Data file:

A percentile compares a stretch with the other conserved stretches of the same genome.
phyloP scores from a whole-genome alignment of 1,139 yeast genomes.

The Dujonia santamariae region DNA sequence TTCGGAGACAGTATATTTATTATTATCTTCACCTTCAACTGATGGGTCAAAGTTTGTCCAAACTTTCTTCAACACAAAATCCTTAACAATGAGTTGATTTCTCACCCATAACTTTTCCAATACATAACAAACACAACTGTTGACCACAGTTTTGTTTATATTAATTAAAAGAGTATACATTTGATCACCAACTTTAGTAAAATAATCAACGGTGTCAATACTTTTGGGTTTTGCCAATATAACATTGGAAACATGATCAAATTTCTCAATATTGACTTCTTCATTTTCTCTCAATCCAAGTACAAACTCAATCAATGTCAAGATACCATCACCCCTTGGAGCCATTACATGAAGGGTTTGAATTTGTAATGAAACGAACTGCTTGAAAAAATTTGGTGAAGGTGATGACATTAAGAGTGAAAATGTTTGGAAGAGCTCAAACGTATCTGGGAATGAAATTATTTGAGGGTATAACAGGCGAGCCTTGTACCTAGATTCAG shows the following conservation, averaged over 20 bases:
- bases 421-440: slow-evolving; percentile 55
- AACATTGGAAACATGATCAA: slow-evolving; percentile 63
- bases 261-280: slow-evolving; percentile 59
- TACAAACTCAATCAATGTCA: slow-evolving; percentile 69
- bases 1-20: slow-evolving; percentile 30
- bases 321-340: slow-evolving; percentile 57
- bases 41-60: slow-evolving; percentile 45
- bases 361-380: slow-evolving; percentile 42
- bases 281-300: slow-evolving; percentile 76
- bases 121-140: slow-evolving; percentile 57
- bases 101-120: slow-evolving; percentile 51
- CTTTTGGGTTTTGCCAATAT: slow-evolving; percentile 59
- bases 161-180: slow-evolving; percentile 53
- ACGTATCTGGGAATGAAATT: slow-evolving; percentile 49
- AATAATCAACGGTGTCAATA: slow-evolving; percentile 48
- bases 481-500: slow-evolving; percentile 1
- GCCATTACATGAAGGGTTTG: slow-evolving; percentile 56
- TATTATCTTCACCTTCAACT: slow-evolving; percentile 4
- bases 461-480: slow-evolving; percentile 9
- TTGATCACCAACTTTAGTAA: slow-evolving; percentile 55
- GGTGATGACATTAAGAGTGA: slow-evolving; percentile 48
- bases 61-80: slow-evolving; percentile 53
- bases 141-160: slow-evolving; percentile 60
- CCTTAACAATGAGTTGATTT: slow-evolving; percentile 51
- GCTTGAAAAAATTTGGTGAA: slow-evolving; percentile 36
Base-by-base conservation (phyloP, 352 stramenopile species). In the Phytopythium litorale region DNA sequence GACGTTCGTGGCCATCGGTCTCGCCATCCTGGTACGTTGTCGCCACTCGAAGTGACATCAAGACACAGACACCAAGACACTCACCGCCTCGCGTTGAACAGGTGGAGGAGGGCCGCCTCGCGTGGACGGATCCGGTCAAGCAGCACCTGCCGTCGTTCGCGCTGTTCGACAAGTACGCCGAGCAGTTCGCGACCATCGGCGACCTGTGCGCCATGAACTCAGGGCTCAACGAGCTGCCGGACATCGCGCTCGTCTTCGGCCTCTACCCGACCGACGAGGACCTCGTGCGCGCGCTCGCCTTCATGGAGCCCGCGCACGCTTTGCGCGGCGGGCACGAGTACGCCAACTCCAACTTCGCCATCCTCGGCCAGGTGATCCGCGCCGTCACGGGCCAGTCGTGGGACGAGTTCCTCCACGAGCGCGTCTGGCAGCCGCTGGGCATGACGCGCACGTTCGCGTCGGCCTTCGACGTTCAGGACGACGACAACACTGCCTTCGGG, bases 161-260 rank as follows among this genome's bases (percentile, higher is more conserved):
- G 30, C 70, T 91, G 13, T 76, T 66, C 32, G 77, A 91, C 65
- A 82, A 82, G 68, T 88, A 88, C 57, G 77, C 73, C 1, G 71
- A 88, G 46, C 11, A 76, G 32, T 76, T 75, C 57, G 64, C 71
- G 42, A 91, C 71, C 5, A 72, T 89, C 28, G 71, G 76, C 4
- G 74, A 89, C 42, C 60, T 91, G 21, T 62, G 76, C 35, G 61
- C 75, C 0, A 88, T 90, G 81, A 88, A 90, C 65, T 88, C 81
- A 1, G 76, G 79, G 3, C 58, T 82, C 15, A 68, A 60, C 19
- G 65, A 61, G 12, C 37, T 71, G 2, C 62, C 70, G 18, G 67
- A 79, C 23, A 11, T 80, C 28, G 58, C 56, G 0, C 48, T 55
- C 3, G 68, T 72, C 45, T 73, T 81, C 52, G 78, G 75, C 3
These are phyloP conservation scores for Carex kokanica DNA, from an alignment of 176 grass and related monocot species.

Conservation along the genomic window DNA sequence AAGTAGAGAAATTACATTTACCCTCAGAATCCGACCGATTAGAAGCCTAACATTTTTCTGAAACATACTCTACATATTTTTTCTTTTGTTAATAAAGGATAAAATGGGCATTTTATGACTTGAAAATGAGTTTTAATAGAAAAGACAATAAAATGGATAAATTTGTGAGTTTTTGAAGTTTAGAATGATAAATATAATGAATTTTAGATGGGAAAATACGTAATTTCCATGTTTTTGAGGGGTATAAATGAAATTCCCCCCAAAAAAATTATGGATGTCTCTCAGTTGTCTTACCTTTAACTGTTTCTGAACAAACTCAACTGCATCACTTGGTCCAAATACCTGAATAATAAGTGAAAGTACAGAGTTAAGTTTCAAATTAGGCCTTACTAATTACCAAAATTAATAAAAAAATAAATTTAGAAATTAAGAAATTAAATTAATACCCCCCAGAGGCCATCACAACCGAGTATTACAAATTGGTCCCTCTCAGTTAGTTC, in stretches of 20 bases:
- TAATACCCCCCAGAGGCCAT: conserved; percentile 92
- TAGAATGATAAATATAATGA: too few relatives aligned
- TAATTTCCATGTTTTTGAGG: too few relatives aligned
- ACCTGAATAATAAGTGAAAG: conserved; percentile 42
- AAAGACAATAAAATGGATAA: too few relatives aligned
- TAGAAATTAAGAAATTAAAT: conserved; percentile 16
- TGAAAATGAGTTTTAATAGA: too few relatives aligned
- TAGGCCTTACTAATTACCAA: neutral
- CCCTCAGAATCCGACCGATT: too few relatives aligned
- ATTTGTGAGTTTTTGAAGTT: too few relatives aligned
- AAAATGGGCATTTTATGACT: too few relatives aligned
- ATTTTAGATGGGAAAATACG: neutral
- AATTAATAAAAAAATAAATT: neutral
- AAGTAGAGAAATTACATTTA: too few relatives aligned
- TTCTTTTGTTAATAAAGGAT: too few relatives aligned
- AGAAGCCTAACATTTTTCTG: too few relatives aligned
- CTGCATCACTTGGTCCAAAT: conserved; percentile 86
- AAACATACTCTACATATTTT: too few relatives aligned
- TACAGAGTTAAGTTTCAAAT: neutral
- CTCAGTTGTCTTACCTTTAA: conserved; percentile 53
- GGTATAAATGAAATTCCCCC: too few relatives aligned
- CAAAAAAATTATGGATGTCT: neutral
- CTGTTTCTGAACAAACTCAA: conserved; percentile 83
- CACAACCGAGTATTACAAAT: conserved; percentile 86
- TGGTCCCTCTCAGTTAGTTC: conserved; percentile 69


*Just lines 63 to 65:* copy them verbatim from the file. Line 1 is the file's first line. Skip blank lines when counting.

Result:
- CAAAAAAATTATGGATGTCT: neutral
- CTGTTTCTGAACAAACTCAA: conserved; percentile 83
- CACAACCGAGTATTACAAAT: conserved; percentile 86